Adolphe Menjou: "A scene that I'll never forget is one in which I had to embrace Edna Purviance. Chaplin wanted us to tell a great deal in that kiss. There was to be passion and yet no indication on my part that I was in love with Marie. On the other hand, she was to show that the kiss was not repulsive and yet that she was unhappy. It was like engraving the Constitution on the head of a pin—much to be told in a very confined space. Well, we kissed and we kissed. And what a pleasure it was to begin with—kissing this beautiful creature time after time. I thought it a delightful way to make a living. But after a while it got to be very hard work. Chaplin would look at me and shake his head as though I were the most amateurish osculator he had ever seen. Then he would show me how to kiss her. Then I would kiss her again, and again he would shake his head. I must have kissed her 150 times. I never got so sick and tired of kissing a beautiful girl in my life. By the time we got that scene in the can I was completely disillusioned about my qualifications as a Don Juan." 4

With Adolphe Menjou

Edna Purviance (via Alma Whitaker): "Edna says that during the making of the play Charlie would say, 'Now if this happened to you in real life, what would you do?' She would answer conscientiously and then be told to go ahead and do it.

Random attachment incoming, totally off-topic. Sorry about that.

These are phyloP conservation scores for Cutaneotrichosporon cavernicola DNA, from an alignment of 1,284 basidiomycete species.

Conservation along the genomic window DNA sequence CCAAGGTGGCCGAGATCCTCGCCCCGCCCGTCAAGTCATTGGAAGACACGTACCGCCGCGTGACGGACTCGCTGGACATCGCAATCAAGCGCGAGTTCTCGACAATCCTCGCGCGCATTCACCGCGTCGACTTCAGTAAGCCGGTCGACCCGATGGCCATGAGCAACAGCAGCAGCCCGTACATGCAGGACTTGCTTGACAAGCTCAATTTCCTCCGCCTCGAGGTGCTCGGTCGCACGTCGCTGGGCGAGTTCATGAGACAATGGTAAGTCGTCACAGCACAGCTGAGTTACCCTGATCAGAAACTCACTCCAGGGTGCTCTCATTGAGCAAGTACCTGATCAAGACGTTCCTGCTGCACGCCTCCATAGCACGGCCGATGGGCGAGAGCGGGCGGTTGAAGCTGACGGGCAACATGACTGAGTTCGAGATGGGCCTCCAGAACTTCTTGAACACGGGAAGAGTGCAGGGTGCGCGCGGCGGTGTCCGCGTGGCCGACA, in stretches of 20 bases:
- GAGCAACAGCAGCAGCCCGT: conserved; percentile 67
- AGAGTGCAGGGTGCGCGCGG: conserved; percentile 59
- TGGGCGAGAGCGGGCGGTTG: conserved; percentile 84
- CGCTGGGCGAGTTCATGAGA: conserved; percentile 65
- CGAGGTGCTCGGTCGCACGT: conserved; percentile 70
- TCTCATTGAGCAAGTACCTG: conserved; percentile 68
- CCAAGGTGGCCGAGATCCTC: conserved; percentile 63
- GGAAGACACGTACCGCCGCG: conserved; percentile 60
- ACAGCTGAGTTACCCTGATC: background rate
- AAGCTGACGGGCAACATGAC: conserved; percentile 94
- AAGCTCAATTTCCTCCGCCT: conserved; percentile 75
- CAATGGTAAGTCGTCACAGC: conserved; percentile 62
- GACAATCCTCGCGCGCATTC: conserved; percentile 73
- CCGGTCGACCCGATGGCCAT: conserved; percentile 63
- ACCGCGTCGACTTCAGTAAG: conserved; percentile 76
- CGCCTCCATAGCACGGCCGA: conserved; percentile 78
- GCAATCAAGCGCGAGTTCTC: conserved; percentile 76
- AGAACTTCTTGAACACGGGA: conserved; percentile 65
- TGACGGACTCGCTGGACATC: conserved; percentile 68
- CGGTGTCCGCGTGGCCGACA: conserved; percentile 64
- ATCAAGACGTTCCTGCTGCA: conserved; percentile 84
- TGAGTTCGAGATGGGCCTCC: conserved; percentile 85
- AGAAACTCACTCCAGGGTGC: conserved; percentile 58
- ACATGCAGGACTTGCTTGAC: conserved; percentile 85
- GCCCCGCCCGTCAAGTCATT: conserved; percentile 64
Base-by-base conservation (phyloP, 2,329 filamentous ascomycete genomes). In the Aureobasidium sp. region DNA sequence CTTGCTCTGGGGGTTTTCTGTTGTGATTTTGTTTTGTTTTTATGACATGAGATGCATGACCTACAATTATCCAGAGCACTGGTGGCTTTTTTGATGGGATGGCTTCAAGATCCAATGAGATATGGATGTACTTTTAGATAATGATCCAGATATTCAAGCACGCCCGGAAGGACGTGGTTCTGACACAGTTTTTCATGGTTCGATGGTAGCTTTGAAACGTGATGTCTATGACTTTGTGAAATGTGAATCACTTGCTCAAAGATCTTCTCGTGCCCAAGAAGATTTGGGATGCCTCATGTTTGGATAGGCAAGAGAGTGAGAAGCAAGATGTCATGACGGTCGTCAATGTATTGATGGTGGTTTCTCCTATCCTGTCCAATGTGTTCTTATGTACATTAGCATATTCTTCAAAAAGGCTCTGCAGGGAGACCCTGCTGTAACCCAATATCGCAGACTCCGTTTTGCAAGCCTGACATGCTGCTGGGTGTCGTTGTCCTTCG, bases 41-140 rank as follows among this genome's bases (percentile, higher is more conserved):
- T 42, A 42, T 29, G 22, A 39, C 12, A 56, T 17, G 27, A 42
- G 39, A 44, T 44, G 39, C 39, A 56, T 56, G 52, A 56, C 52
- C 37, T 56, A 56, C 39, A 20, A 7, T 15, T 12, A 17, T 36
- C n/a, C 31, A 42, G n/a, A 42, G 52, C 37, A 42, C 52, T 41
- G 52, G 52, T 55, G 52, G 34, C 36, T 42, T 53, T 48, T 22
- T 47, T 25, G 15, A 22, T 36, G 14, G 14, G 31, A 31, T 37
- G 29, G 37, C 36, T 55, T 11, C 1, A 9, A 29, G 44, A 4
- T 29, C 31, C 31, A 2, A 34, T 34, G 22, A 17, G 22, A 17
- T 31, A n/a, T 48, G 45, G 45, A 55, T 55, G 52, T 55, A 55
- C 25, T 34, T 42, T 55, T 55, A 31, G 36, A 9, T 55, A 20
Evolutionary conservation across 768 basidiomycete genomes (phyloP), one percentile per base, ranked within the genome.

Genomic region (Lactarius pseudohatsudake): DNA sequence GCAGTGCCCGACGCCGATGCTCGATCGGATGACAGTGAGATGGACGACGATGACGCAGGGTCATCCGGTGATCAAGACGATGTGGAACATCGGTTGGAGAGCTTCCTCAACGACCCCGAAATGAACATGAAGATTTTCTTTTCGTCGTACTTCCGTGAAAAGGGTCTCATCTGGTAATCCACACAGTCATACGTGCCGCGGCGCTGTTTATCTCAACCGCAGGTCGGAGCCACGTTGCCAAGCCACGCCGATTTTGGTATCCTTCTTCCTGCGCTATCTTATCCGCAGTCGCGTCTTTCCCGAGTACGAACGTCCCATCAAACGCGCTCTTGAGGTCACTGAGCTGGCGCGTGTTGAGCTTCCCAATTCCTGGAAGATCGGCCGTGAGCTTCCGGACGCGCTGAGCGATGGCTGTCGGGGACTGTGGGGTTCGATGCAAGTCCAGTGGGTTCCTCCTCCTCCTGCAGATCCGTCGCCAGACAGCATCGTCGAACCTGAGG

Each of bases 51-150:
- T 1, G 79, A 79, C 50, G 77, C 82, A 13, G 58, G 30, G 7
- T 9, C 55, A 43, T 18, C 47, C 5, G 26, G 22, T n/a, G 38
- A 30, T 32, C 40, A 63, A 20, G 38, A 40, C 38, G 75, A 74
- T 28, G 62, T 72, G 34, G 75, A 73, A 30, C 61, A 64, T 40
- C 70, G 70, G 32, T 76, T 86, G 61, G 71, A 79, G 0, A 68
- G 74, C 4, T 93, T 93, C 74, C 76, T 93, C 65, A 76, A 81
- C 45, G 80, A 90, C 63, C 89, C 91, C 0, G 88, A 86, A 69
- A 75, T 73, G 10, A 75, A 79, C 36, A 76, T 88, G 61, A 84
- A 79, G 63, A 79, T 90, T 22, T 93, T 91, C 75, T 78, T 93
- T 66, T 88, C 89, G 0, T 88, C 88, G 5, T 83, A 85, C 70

"Never mind keeping your face to the camera," said Charlie, "your emotions will be seen and felt through any part of your body at any angle, if you act well." This, said Edna, gave one such a wide scope, left one free to be so natural. 5

Chaplin directs Edna (left) and Betty Morrissey.


1Anthony Slide, Silent Players, 2010
2Kevin Brownlow, The Parade's Gone By, 1968
3Junior Coghlan, They Still Call Me Junior, 1993
4Adolphe Menjou, It Took Nine Tailors, 1948
5"The New Edna Purviance," Alma Whitaker, Los Angeles Times, October 21st, 1923

Thursday, September 26, 2013

90 years ago today, A Woman Of Paris premiered at the Criterion Theater in Hollywood

"A Woman of Paris was a courageous step in the career of Charles Chaplin. After seventy films in which he himself had appeared in every scene, he now directed a picture in which he merely walked on for a few seconds as an unbilled and unrecognisable extra – a porter at a railroad station. Until this time, every film had been a comedy. A Woman of Paris was a romantic drama." --David Robinson.